In Excess

Gambling, Gaming and Extreme Behavior

Trait Expectations

Is there a "gambling personality?"

Is there a 'gambling personality'?
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One of the more interesting research avenues in the psychology of gambling is whether there might be a unique ‘gambling personality’, that is, a trait-cluster that marks out the gambler as a risk taker. However, the use of psychometric tests in research on gamblers has not been particularly promising. Most research has been carried out on personality dimensions such as ‘sensation-seeking’, ‘extroversion’ and ‘locus of control’. 

The American psychologist Marvin Zuckerman defined sensation-seeking as the “need for varied, novel and complex sensations and experiences, and the willingness to take physical and social risks for the sake of such experience.” This should mean that gamblers are higher than non-gamblers on sensation-seeking measures. However, studies in this area have provided contrasting results with some studies supporting the theory, some studies showing no difference between gamblers and non-gamblers, and others showing gamblers to be lower on sensation-seeking than non-gamblers!

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In studies on extraversion, the findings have again proved contradictory. Since extraverts are highly sociable, crave excitement, and enjoy noisy and active environments the theory is that gamblers are more likely to be extraverted. Although some studies have indeed found gamblers to be more extraverted than control groups, other studies have found gamblers to have lower extraversion scores or have found no difference.

One personality trait that has received more consistent findings is that of locus of control. This personality trait refers to a person’s perception of how their own efforts effect events. For instance, ‘internal’ individuals attribute their experiences to their own actions whereas ‘external’ individuals attribute their experiences to chance. Research has shown that ‘internal’ individuals gamble more persistently when chasing losses because they believe all that is required is an increase in concentration and an overall improved effort in order to win. However, one of the problems with research into locus of control is that we do not know the direction of causality, that is, whether their particular locus of control preceded the gambling, or whether the gambling preceded their locus of control.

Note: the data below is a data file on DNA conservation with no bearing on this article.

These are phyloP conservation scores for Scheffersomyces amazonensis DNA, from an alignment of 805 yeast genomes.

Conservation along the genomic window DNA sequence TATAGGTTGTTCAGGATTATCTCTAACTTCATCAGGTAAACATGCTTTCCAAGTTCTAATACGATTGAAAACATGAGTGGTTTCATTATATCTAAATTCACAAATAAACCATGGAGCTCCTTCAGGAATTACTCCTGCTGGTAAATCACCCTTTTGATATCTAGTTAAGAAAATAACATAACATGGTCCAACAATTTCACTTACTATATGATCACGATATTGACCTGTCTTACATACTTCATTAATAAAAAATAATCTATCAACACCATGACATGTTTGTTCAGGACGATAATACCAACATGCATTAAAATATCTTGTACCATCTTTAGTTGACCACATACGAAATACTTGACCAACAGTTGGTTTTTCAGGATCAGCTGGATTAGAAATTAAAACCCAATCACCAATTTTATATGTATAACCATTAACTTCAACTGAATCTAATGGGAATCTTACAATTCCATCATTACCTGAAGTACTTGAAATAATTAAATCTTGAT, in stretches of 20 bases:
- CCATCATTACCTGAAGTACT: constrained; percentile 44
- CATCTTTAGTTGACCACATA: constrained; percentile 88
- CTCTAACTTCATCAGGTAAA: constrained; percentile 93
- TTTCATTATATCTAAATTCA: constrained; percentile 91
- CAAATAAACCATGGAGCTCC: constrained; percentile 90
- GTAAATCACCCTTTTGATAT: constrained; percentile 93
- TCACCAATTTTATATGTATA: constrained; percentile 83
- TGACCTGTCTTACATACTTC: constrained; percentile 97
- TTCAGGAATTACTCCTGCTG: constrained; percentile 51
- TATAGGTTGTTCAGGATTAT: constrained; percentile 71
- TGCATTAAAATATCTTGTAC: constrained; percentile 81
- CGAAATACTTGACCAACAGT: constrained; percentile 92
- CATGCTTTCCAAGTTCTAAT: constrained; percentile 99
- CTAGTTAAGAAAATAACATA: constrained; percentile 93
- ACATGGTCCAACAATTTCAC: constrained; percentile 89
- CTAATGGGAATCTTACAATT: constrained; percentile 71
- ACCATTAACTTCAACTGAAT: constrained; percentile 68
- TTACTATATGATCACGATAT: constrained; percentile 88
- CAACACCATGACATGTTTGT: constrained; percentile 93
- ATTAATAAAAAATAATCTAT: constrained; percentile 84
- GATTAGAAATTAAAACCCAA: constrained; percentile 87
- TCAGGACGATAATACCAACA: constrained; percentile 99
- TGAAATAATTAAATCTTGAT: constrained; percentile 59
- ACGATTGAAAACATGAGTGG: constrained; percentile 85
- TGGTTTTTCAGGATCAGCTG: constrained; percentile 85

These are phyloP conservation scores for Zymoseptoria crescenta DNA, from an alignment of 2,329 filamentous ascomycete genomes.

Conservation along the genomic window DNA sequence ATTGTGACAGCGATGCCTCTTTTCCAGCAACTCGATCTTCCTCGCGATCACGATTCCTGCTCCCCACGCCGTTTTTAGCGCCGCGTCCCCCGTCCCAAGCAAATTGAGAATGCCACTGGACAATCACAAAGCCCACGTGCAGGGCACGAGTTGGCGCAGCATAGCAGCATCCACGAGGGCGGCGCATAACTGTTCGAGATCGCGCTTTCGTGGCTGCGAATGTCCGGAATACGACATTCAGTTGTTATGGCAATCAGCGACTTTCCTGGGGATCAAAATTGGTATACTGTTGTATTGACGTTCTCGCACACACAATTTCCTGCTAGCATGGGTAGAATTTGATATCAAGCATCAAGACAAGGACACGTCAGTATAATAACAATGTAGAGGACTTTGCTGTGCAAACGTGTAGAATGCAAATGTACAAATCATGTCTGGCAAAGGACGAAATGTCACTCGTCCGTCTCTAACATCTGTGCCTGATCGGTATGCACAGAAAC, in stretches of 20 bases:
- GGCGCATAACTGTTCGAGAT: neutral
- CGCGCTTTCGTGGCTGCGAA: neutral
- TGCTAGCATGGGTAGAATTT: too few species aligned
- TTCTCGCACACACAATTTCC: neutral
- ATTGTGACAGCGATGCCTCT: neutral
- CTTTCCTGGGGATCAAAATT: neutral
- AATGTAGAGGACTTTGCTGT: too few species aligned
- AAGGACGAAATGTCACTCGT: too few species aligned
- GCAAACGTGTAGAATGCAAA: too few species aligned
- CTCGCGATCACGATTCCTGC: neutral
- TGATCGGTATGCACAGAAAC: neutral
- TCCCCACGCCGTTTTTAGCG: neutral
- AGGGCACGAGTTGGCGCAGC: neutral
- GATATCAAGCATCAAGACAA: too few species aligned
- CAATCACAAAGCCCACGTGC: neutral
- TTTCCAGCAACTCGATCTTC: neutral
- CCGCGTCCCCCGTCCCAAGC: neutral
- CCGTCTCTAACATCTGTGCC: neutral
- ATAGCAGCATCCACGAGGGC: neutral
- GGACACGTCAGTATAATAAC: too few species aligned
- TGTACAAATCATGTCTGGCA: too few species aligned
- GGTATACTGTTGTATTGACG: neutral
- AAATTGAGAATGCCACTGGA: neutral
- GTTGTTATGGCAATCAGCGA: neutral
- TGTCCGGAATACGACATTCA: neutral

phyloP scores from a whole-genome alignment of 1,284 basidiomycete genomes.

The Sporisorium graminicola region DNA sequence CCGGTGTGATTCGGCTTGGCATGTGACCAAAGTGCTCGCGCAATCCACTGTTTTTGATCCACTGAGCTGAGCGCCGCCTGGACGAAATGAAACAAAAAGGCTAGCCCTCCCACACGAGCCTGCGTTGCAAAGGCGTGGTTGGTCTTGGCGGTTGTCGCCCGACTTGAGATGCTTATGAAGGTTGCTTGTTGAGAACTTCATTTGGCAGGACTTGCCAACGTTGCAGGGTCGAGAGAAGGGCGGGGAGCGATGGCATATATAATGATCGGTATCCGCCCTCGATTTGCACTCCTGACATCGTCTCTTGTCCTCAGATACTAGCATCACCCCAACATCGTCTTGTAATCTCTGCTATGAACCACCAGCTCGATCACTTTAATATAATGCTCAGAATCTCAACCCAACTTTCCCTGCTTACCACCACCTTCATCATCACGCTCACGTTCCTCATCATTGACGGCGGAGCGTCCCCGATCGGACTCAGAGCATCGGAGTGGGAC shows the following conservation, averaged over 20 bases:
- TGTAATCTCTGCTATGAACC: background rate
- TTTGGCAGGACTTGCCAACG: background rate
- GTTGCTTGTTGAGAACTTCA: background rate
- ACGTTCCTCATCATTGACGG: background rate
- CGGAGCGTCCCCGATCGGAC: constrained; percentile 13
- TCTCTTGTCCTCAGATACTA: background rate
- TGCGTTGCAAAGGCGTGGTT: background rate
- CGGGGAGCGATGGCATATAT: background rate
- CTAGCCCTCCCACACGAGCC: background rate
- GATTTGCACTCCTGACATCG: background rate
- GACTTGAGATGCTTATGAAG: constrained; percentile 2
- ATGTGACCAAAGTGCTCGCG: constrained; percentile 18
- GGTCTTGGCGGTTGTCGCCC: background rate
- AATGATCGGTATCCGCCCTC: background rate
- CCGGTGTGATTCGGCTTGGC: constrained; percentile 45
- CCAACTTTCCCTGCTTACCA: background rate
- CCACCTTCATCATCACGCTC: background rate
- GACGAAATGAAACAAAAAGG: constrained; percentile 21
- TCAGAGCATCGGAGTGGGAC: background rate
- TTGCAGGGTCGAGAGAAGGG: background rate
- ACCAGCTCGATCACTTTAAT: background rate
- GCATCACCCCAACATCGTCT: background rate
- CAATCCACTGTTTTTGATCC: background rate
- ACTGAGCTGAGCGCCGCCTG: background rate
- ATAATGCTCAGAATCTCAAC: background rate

So why are there so few consistent results surrounding personality and gambling? One of the most obvious answers is that gambling is multi-faceted and not a unitary phenomenon. Treating all forms of gambling as equivalent in terms of underlying psychology, personality or motivation may cloud the issue rather than clarify it. For instance, can we really say that a regular lottery player has similar underlying psychology to a regular slot machine player? Is an online poker player similar to a roulette gambler? Of course not. And that is one of the main reasons for inconsistent findings. Psychologists have tended to clump gamblers together as if they were a unified and homogenous group of people.

It would appear from the research carried out to date that the usefulness and the value of psychometric-based personality studies remain doubtful. The notion that gamblers possess a unique set of variables or traits is a naive over-simplification and appears to be a fruitless direction for research. Gambling is complex and multidimensional, and personality factors are too 'global' to serve as the single cause. Research into gambling is still at a relatively early stage, and it is clear that a person’s gambling behaviour results from an interaction between many different variables including environmental, social, psychological and biological.

 

Dr. Mark Griffiths is a Chartered Psychologist and Director of the International Gaming Research Unit in the Psychology Division at Nottingham Trent University (UK).

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